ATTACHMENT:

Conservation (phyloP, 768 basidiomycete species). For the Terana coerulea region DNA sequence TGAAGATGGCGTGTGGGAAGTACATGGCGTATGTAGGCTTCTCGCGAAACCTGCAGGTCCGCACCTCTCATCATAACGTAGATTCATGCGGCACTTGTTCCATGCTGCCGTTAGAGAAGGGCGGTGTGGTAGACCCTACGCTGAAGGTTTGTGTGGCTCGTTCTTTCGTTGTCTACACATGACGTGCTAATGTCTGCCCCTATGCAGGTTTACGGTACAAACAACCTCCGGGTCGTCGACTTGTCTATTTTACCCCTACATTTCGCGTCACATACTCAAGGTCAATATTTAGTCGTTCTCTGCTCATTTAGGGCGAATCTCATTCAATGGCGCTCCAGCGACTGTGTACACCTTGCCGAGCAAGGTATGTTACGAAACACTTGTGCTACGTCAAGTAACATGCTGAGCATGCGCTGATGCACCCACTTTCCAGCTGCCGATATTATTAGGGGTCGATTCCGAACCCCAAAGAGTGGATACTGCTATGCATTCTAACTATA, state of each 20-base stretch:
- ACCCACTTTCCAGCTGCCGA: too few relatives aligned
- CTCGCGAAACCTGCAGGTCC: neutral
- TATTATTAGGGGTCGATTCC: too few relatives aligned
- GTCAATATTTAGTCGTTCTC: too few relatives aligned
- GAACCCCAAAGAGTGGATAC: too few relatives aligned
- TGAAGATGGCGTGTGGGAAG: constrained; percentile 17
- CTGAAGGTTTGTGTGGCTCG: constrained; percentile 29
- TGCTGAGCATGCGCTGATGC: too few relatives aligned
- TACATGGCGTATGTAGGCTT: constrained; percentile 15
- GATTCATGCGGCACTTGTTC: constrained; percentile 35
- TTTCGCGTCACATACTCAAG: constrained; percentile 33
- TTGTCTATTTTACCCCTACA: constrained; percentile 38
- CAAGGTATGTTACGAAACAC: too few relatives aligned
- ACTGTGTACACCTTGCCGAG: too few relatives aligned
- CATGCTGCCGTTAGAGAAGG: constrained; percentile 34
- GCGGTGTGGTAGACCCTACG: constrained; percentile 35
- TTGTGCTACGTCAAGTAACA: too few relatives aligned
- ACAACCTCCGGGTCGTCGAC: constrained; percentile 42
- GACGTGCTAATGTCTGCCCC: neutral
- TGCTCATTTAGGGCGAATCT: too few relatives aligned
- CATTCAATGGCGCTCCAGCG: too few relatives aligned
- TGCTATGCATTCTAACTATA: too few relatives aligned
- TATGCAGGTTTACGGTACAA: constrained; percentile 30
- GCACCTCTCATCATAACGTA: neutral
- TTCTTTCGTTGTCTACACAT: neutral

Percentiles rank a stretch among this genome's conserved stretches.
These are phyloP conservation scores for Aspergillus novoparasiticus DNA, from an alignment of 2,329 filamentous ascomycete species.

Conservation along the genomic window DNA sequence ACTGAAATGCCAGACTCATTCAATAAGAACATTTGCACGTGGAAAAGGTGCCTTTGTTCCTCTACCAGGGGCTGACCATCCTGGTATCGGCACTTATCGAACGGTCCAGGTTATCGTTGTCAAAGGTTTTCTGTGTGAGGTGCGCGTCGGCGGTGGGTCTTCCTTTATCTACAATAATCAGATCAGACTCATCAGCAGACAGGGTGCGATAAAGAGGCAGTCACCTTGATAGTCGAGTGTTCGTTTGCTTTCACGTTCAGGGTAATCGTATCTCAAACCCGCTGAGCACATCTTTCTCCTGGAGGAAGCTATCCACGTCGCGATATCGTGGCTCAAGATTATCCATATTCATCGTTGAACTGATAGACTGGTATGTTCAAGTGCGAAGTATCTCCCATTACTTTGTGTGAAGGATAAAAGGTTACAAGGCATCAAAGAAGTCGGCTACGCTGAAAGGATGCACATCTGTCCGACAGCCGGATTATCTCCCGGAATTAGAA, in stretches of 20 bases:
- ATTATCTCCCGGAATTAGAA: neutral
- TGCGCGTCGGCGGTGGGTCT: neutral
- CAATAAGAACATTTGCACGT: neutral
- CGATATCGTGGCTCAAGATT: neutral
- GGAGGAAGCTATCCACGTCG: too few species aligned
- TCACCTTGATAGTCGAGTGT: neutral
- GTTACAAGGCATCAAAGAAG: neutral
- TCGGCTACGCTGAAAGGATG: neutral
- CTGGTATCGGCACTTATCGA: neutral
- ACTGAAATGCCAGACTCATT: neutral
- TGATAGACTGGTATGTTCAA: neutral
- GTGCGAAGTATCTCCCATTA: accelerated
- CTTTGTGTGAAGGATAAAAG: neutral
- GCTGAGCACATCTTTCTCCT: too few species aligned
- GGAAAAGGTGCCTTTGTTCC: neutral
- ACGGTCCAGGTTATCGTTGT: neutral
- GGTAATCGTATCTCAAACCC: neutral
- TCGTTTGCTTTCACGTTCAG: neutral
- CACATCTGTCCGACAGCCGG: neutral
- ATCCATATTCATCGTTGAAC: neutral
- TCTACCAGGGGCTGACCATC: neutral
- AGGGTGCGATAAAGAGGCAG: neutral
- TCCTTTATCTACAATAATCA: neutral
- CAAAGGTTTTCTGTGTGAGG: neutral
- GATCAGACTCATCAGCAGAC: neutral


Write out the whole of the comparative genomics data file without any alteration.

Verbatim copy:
Conservation (phyloP, 768 basidiomycete species). For the Terana coerulea region DNA sequence TGAAGATGGCGTGTGGGAAGTACATGGCGTATGTAGGCTTCTCGCGAAACCTGCAGGTCCGCACCTCTCATCATAACGTAGATTCATGCGGCACTTGTTCCATGCTGCCGTTAGAGAAGGGCGGTGTGGTAGACCCTACGCTGAAGGTTTGTGTGGCTCGTTCTTTCGTTGTCTACACATGACGTGCTAATGTCTGCCCCTATGCAGGTTTACGGTACAAACAACCTCCGGGTCGTCGACTTGTCTATTTTACCCCTACATTTCGCGTCACATACTCAAGGTCAATATTTAGTCGTTCTCTGCTCATTTAGGGCGAATCTCATTCAATGGCGCTCCAGCGACTGTGTACACCTTGCCGAGCAAGGTATGTTACGAAACACTTGTGCTACGTCAAGTAACATGCTGAGCATGCGCTGATGCACCCACTTTCCAGCTGCCGATATTATTAGGGGTCGATTCCGAACCCCAAAGAGTGGATACTGCTATGCATTCTAACTATA, state of each 20-base stretch:
- ACCCACTTTCCAGCTGCCGA: too few relatives aligned
- CTCGCGAAACCTGCAGGTCC: neutral
- TATTATTAGGGGTCGATTCC: too few relatives aligned
- GTCAATATTTAGTCGTTCTC: too few relatives aligned
- GAACCCCAAAGAGTGGATAC: too few relatives aligned
- TGAAGATGGCGTGTGGGAAG: constrained; percentile 17
- CTGAAGGTTTGTGTGGCTCG: constrained; percentile 29
- TGCTGAGCATGCGCTGATGC: too few relatives aligned
- TACATGGCGTATGTAGGCTT: constrained; percentile 15
- GATTCATGCGGCACTTGTTC: constrained; percentile 35
- TTTCGCGTCACATACTCAAG: constrained; percentile 33
- TTGTCTATTTTACCCCTACA: constrained; percentile 38
- CAAGGTATGTTACGAAACAC: too few relatives aligned
- ACTGTGTACACCTTGCCGAG: too few relatives aligned
- CATGCTGCCGTTAGAGAAGG: constrained; percentile 34
- GCGGTGTGGTAGACCCTACG: constrained; percentile 35
- TTGTGCTACGTCAAGTAACA: too few relatives aligned
- ACAACCTCCGGGTCGTCGAC: constrained; percentile 42
- GACGTGCTAATGTCTGCCCC: neutral
- TGCTCATTTAGGGCGAATCT: too few relatives aligned
- CATTCAATGGCGCTCCAGCG: too few relatives aligned
- TGCTATGCATTCTAACTATA: too few relatives aligned
- TATGCAGGTTTACGGTACAA: constrained; percentile 30
- GCACCTCTCATCATAACGTA: neutral
- TTCTTTCGTTGTCTACACAT: neutral

Percentiles rank a stretch among this genome's conserved stretches.
These are phyloP conservation scores for Aspergillus novoparasiticus DNA, from an alignment of 2,329 filamentous ascomycete species.

Conservation along the genomic window DNA sequence ACTGAAATGCCAGACTCATTCAATAAGAACATTTGCACGTGGAAAAGGTGCCTTTGTTCCTCTACCAGGGGCTGACCATCCTGGTATCGGCACTTATCGAACGGTCCAGGTTATCGTTGTCAAAGGTTTTCTGTGTGAGGTGCGCGTCGGCGGTGGGTCTTCCTTTATCTACAATAATCAGATCAGACTCATCAGCAGACAGGGTGCGATAAAGAGGCAGTCACCTTGATAGTCGAGTGTTCGTTTGCTTTCACGTTCAGGGTAATCGTATCTCAAACCCGCTGAGCACATCTTTCTCCTGGAGGAAGCTATCCACGTCGCGATATCGTGGCTCAAGATTATCCATATTCATCGTTGAACTGATAGACTGGTATGTTCAAGTGCGAAGTATCTCCCATTACTTTGTGTGAAGGATAAAAGGTTACAAGGCATCAAAGAAGTCGGCTACGCTGAAAGGATGCACATCTGTCCGACAGCCGGATTATCTCCCGGAATTAGAA, in stretches of 20 bases:
- ATTATCTCCCGGAATTAGAA: neutral
- TGCGCGTCGGCGGTGGGTCT: neutral
- CAATAAGAACATTTGCACGT: neutral
- CGATATCGTGGCTCAAGATT: neutral
- GGAGGAAGCTATCCACGTCG: too few species aligned
- TCACCTTGATAGTCGAGTGT: neutral
- GTTACAAGGCATCAAAGAAG: neutral
- TCGGCTACGCTGAAAGGATG: neutral
- CTGGTATCGGCACTTATCGA: neutral
- ACTGAAATGCCAGACTCATT: neutral
- TGATAGACTGGTATGTTCAA: neutral
- GTGCGAAGTATCTCCCATTA: accelerated
- CTTTGTGTGAAGGATAAAAG: neutral
- GCTGAGCACATCTTTCTCCT: too few species aligned
- GGAAAAGGTGCCTTTGTTCC: neutral
- ACGGTCCAGGTTATCGTTGT: neutral
- GGTAATCGTATCTCAAACCC: neutral
- TCGTTTGCTTTCACGTTCAG: neutral
- CACATCTGTCCGACAGCCGG: neutral
- ATCCATATTCATCGTTGAAC: neutral
- TCTACCAGGGGCTGACCATC: neutral
- AGGGTGCGATAAAGAGGCAG: neutral
- TCCTTTATCTACAATAATCA: neutral
- CAAAGGTTTTCTGTGTGAGG: neutral
- GATCAGACTCATCAGCAGAC: neutral